Colston caught all 7 passes thrown his way, gaining 105 crucial yards--78 of which came in the second half.
More importantly, both of Colston's TDs came in the decisive 4th quarter, one when he found himself wide-open for an impressive leaping grab that he converted into a TD; then soon after, he scored the game-winning TD on a patented 1st down strike from Brees.
As pointed out by a few people, Payton slyly inserted seldom-used RT Pat McQuistan into the game on first down for what appeared to be a heavy run formation. On cue, Payton called a play-action pass and Colston had just enough space down the seam for Brees to drop in a perfect TD pass.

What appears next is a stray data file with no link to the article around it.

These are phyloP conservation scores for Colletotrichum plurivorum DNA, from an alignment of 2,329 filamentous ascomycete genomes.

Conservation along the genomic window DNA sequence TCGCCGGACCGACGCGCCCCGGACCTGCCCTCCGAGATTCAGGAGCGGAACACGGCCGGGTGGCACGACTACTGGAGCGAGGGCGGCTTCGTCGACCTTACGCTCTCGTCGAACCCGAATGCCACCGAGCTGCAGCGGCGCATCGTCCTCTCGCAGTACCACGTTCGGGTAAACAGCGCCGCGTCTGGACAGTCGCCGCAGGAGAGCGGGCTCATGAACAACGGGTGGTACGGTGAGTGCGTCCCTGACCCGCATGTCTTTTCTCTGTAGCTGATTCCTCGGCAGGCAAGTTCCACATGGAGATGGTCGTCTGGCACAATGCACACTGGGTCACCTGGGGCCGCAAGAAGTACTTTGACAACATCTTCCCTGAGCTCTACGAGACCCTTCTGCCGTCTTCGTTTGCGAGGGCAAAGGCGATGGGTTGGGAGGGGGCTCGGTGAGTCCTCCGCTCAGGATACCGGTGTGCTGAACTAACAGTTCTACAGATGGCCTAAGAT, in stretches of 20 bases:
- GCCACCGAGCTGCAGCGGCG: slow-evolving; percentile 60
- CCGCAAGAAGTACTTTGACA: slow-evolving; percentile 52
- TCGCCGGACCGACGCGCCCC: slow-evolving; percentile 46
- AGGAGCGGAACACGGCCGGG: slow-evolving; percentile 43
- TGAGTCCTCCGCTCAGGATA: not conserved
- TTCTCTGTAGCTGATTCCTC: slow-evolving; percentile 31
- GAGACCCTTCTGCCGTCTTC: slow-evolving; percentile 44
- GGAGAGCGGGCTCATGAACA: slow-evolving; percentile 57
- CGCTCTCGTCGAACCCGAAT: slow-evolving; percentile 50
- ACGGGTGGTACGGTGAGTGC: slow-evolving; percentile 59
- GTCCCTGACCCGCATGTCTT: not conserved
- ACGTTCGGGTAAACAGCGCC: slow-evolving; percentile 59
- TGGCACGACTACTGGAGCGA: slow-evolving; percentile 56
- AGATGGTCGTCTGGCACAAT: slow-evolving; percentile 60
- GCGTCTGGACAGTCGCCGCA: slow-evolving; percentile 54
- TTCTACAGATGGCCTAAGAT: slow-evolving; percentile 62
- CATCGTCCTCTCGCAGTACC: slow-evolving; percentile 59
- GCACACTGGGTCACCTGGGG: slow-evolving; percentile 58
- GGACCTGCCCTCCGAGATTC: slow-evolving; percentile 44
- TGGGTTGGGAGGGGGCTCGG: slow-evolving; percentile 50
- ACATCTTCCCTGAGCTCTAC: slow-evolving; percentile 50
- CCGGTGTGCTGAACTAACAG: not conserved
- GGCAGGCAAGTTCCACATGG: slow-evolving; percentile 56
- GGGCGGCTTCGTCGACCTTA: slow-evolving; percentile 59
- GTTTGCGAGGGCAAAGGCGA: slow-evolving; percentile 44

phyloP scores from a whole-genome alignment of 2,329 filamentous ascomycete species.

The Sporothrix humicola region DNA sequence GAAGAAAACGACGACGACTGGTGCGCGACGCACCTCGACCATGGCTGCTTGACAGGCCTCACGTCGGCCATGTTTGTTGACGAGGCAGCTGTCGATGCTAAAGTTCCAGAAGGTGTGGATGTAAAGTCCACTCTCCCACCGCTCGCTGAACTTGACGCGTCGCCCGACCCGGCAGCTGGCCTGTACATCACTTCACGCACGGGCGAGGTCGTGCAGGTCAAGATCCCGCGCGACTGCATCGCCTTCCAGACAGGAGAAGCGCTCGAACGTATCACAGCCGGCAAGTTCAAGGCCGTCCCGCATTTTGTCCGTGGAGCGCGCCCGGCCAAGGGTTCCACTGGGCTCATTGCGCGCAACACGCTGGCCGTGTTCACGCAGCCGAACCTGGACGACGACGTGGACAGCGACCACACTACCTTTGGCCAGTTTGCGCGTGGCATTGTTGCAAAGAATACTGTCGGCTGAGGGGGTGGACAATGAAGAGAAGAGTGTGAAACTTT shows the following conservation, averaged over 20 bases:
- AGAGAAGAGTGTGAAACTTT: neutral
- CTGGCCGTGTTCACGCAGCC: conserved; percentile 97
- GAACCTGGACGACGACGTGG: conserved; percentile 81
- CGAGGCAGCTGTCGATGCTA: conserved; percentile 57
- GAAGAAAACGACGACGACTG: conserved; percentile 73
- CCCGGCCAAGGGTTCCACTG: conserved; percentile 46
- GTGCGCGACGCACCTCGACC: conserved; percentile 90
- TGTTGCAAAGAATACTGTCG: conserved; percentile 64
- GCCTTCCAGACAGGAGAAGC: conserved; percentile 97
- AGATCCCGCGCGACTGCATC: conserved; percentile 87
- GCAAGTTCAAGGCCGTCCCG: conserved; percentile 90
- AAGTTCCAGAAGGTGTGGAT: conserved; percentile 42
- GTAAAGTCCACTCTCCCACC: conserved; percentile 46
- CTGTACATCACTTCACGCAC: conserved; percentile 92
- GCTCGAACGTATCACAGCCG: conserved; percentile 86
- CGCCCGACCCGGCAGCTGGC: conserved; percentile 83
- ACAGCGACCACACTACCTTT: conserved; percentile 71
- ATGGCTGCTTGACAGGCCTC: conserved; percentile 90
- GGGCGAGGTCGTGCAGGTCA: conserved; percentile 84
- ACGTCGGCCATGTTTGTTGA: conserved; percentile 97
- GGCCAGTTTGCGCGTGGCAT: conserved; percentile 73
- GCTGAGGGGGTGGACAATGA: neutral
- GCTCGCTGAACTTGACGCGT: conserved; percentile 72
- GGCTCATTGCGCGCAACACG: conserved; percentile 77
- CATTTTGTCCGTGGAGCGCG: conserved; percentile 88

A quintessential Payton moment.
* In the last five games the defense has surrendered just one first-half TD, allowing the Saints the luxury of consistently playing with the lead during its five-game winning streak. And while it hasn't been all good for the Saints' defense this season--or even in this game--the defense has made enough strides to make the Saints look increasingly formidable.
Again on Sunday the defense played outstanding on 3rd down, limiting the Titans to just one conversion in ten attempts.
On a day when the offense struggled with consistency in finishing off drives, the defense continually served up chances for the offense to get into rhythm.